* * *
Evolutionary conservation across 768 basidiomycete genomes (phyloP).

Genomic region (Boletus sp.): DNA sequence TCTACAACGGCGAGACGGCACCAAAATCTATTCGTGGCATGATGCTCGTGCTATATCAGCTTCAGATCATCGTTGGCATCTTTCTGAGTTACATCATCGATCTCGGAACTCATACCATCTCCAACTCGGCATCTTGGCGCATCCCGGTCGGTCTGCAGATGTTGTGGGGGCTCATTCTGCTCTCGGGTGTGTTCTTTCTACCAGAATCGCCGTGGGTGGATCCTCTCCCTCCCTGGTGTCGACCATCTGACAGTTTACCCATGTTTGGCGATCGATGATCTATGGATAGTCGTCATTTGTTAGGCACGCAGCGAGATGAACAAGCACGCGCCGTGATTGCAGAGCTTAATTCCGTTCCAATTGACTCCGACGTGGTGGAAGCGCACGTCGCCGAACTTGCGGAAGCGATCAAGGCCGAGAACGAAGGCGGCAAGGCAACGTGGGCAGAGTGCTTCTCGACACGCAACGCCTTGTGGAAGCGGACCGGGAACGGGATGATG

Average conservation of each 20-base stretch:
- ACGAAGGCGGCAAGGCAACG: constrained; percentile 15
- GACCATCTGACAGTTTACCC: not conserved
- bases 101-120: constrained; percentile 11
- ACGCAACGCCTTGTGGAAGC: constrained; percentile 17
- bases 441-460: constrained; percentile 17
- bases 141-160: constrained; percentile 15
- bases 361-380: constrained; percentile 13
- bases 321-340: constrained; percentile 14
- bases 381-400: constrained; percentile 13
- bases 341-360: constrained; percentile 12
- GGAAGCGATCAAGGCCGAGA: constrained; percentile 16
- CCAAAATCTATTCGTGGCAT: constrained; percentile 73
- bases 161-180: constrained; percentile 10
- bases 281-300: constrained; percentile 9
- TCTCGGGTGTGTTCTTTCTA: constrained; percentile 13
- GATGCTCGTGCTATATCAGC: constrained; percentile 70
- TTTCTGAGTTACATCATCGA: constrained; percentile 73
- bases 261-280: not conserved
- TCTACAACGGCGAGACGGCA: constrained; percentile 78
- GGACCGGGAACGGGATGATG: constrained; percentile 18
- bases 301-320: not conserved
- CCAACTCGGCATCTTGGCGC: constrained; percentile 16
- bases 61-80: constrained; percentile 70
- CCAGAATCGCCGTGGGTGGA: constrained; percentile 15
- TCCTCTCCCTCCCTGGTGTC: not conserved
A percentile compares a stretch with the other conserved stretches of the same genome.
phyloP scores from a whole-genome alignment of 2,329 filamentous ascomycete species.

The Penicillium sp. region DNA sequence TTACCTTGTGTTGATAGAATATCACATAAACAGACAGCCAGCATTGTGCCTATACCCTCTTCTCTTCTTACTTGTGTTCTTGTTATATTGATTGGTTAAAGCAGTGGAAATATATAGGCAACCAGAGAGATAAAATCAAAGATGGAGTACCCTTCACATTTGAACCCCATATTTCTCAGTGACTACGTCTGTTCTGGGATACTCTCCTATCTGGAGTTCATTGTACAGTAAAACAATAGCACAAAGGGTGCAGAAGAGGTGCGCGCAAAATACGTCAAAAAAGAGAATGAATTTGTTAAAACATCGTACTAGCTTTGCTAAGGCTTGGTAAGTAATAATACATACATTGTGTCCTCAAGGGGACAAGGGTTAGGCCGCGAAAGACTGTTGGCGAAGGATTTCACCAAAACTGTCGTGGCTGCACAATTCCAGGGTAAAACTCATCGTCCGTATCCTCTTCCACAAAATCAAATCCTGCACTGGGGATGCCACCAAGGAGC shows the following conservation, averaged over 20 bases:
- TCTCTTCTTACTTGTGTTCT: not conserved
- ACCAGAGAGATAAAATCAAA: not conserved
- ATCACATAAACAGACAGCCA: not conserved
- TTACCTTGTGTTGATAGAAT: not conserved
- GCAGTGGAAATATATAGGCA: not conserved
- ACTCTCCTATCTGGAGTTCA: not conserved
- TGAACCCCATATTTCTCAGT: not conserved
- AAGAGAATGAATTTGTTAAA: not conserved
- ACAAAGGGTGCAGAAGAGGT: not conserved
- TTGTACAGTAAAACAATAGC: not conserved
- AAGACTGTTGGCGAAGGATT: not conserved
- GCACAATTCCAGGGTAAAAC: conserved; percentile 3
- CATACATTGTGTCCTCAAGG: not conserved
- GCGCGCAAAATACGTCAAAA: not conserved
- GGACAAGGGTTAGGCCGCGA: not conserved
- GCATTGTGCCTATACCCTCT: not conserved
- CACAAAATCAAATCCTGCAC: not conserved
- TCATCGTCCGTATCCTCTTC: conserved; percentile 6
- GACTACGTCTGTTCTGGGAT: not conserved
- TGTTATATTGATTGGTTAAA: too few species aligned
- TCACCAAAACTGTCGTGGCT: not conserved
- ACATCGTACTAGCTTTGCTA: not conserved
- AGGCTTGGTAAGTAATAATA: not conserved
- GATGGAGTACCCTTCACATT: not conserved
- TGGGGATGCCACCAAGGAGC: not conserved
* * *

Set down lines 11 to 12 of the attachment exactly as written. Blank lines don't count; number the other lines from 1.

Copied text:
- bases 321-340: constrained; percentile 14
- bases 381-400: constrained; percentile 13